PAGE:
Murphy Creek

Spawning & Rearing Channel Restoration

Click image to see larger version.

Background

Murphy creek is historically an important Rainbow trout (Oncorhynchus mykiss) spawning stream in the Columbia River system. It is located apporximately 7 km north of Trail, BC, adjacent to the Birchbank Golf Course.

The stream flow characteristics and man-made barriers of the main Murphy Creek channel provide limited access to good spawning habitat. Since the mid-1980's, the TWA and partners have created and maintained a 200 m long side channel for additional spawning and rearing habitat.

Over the years and with support from numerous funding agencies and volunteers, a series of step pools containing spawning gravel and natural cover provides the type of habitat essential to the survival of Rainbow trout.

Regular maintenance activities are required to maintain the ecological value of the spawning channel. Activities such as freeing debris from the intake structures, adding spawning gravel and in-stream cover, and dredging silt from the settling pond have to be done on a regular basis. In some years, the unreliable intake system has resulted in low flows and exposed spawning habitat during the critical spawning season.

Activities

In 2012 and 2013, the Trail Wildlife Association formed partnerships with Environment Canada, the Fish and Wildlife Compensation Program, the Okanagan Nation Alliance and local businesses to restore the spawning and rearing habitat of the channel.

Spring 2013 included surveys for Rainbow trout utilizing the side channel for spawning. The water temperature of the channel was also monitored throughout this period. The survey data is currently being compiled into a report.

Water resource engineers from Kerr Wood Leidal are designing a new water intake structure to replace the existing intake. This will ensure reliable, manageable water flows into the channel. Once the design is finalized and approved by the stakeholders, the new intake structure will be constructed this Fall (2013).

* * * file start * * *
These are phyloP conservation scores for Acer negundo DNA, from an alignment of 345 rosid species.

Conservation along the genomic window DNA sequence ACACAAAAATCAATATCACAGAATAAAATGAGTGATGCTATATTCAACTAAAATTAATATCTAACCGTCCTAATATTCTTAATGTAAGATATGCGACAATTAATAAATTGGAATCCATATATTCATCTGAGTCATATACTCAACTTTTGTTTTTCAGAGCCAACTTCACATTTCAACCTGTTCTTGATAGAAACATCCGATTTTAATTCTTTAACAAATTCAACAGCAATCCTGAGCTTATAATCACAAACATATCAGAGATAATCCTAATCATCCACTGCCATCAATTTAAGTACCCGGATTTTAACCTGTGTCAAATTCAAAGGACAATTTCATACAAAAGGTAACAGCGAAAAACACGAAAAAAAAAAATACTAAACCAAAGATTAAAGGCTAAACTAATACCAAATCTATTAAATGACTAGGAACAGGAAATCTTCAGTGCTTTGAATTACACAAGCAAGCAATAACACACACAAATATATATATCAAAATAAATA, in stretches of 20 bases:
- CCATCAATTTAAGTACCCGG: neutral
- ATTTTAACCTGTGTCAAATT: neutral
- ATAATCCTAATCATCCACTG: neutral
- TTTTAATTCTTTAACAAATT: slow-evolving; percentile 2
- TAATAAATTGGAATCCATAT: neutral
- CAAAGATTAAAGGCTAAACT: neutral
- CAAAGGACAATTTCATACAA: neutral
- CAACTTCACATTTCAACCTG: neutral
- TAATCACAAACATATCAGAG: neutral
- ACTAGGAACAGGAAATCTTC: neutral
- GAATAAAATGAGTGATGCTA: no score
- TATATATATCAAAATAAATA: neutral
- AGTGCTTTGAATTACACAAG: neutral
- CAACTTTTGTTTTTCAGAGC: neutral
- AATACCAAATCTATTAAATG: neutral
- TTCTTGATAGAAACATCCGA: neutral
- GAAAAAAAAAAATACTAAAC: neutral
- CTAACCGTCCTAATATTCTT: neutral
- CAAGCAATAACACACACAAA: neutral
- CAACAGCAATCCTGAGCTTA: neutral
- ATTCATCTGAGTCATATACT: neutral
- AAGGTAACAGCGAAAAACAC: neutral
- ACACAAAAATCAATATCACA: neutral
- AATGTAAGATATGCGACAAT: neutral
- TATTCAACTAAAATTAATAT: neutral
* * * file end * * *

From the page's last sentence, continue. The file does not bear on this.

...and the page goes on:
Important on-the-ground projects such as this would not be possible without support from our partners and volunteers. If you would like to get involved, we are always looking for interested participants.

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Habitat essential to Rainbow Trout (click image to see larger version) The series of step-pools, gravel and natural cover provide the type of habitat essential for spawning and juvenile Rainbow trout.

Habitat essential to Rainbow Trout (click image to see larger version)
The series of step-pools, gravel and natural cover provide the type of habitat essential for spawning and juvenile Rainbow trout.

Intake Structure Upgrades (click image to see larger version) A new intake structure is currently being engineered by Kerr Wood Leidal. The new intake will replace this old structure, visible just under the water surface.

Intake Structure Upgrades (click image to see larger version)
A new intake structure is currently being engineered by Kerr Wood Leidal. The new intake will replace this old structure, visible just under the water surface.

Cara Adrian (TWA) and Michael Zimmer (ONA) conducting Rainbow trout spawning surveys 2013. (Click image to see larger version) 

Cara Adrian (TWA) and Michael Zimmer (ONA) conducting Rainbow trout spawning surveys 2013. (Click image to see larger version) 

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Credit: Trail Times

Credit: Trail Times